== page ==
LSM growth surges to 15-year high of 9%

Expansion led by strong performance in textile, food, beverages, automobile sectors

Salman Siddiqui June 11, 2021
Darson will be the manufacturing hub, while Messrs Butsch will act as holding, distribution and customer services . PHOTO: EXPRESS


In the midst of the Covid-19 pandemic, the large scale manufacturing (LSM) sector recorded 15-year high growth of 9% during the first nine months (Jul-Mar) of the current fiscal year, ending on June 30, with textile, food, beverages and automobile sectors leading the growth.

“This is the highest period-wise growth since FY07,” stated the Economic Survey 2020-21 released on Thursday.

“Broad-based growth in LSM originated from strong performance of textile, food, beverages and tobacco, non-metallic mineral products and automobile.”

In the last week of May, the government projected growth of 9.29% for large scale manufacturing for full fiscal year 2020-21.

Last year, it had fixed a target to achieve negative growth of 2.5% for the sector during the outgoing financial year.

To recall, the LSM sector reported negative growth of 5.1% after a gap of 11 years during the first nine months of FY20 amid pandemic miseries.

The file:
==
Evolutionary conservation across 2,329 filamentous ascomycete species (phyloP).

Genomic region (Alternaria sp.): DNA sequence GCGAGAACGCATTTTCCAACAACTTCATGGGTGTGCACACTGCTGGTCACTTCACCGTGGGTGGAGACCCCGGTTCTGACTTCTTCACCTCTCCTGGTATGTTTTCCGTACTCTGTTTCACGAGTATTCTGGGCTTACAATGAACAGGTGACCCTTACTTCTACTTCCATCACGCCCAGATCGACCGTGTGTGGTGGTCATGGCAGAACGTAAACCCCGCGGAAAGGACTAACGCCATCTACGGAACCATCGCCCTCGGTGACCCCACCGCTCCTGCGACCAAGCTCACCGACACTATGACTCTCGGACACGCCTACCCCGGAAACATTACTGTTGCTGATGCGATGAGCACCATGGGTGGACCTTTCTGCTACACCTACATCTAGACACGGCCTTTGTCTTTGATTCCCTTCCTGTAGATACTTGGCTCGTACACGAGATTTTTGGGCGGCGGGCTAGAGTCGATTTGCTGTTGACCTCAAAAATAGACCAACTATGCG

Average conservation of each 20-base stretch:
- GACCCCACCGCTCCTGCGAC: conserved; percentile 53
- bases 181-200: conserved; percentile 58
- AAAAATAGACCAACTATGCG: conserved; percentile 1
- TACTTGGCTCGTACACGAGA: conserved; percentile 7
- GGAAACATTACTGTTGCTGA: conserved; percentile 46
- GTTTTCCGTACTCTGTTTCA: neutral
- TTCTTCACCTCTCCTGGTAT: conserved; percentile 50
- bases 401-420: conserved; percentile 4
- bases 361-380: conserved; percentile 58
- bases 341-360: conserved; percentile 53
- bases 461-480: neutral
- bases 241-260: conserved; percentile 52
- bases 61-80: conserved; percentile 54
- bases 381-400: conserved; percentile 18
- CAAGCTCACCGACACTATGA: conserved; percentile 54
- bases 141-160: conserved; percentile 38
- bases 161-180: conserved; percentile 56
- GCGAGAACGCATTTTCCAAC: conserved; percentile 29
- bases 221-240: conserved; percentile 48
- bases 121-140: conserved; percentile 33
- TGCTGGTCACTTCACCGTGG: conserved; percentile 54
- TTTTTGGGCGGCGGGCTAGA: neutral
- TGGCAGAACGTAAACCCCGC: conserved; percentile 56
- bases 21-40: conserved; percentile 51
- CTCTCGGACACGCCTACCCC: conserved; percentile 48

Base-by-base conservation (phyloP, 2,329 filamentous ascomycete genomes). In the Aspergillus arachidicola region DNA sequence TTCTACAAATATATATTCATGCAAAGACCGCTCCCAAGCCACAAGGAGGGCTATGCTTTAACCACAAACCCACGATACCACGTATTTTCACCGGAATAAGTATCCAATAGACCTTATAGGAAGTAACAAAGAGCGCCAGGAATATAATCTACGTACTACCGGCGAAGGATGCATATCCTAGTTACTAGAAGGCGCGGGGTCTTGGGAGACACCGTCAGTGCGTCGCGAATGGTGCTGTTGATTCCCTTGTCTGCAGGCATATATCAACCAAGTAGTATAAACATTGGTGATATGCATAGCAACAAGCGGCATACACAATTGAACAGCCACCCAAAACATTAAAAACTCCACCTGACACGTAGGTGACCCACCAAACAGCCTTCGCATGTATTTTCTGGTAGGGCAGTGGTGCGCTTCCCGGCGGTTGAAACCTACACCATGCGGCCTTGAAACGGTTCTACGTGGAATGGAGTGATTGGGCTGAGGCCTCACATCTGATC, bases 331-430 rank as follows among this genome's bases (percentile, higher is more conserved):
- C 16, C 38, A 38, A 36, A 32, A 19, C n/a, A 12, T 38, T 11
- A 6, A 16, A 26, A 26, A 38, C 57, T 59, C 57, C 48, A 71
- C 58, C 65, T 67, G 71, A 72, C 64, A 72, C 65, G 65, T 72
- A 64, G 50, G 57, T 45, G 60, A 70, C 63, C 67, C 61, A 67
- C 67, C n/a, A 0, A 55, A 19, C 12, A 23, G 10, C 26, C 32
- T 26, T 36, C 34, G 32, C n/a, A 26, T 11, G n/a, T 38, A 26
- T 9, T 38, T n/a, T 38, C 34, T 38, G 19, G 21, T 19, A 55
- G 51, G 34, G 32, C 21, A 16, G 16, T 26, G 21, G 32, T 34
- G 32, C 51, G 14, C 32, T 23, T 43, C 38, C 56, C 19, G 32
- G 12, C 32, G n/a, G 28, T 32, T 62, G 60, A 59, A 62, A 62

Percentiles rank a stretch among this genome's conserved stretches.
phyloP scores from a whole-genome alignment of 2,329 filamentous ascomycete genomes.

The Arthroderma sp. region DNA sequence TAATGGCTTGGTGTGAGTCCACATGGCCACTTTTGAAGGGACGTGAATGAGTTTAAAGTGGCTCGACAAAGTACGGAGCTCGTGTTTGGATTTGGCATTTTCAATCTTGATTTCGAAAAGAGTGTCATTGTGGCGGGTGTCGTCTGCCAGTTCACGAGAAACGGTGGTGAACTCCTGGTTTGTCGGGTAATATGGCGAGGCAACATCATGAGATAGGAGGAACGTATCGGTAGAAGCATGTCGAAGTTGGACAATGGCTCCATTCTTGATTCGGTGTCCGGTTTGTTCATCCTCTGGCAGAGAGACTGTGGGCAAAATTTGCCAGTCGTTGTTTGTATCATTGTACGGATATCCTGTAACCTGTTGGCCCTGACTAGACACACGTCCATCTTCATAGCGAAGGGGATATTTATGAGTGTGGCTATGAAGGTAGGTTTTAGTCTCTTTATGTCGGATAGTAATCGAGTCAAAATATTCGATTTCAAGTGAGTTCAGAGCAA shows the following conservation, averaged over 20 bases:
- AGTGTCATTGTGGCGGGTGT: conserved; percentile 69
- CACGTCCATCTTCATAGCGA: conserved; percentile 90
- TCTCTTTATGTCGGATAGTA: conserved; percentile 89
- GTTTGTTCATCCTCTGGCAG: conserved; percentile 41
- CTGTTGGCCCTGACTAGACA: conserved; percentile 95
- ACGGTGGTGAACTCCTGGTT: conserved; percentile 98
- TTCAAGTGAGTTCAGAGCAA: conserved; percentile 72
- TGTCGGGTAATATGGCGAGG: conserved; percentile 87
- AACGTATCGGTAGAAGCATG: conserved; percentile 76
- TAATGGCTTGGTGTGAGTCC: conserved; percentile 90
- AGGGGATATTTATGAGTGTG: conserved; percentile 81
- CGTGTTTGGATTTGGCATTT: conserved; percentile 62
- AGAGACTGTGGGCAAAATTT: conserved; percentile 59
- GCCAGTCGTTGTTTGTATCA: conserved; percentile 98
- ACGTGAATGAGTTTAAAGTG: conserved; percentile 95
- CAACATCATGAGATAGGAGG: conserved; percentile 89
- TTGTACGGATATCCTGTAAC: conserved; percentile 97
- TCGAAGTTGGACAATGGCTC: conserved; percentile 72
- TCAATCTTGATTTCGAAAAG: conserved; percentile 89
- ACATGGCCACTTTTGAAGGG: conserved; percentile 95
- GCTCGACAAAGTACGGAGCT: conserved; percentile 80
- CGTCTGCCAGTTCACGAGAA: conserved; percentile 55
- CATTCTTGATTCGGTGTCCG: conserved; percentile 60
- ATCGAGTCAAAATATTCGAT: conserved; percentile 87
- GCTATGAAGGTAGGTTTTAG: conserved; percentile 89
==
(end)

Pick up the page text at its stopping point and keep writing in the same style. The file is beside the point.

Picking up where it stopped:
"The government envisaged the Covid-19 situation well in time and adopted requisite measures such as resumption of businesses well before time, smart lockdowns, relief to export-oriented industries and construction and industrial packages,” the survey said. “These measures reversed the scenario and LSM emerged as one of the most resilient sectors during the pandemic."

Read: Pakistan beats key growth targets in FY21

Successful vaccination drive across the country played a significant role in mitigating virus uncertainty and the business community took a sigh of relief. Furthermore, well-coordinated fiscal and monetary policies also bode well for future prospects of manufacturing.

The revival of large scale manufacturing sector helped the entire manufacturing sector rebound. A robust manufacturing sector promotes domestic production, exports and generates employment and stimulates the overall growth of an economy.

“In Pakistan, manufacturing sector contributes 12.79% to gross domestic product (GDP) and employs 16.1% of the country's labour force.”

The share of LSM in manufacturing sector amounts to 76.1% while it makes up 9.73% of overall GDP. The share of small scale manufacturing (SSM) was recorded at 16.6% in the manufacturing sector and 2.12% in GDP. The third and the last component of the manufacturing sector, the slaughtering, accounts for 7.4% in manufacturing and 0.94% in GDP.

LSM sub-sectors

Textile sector has the highest weight of 20.91 in the Quantum Index of Manufacturing (QIM) thus it has a significant impact on overall performance of LSM.

Textile production increased 5.9% during July-March FY21 compared to a decline of 2.58% in the corresponding period of last year.

"A major jump originated from woollen segment production that may be associated with the projections of early onset of winter season by international agencies,” it said.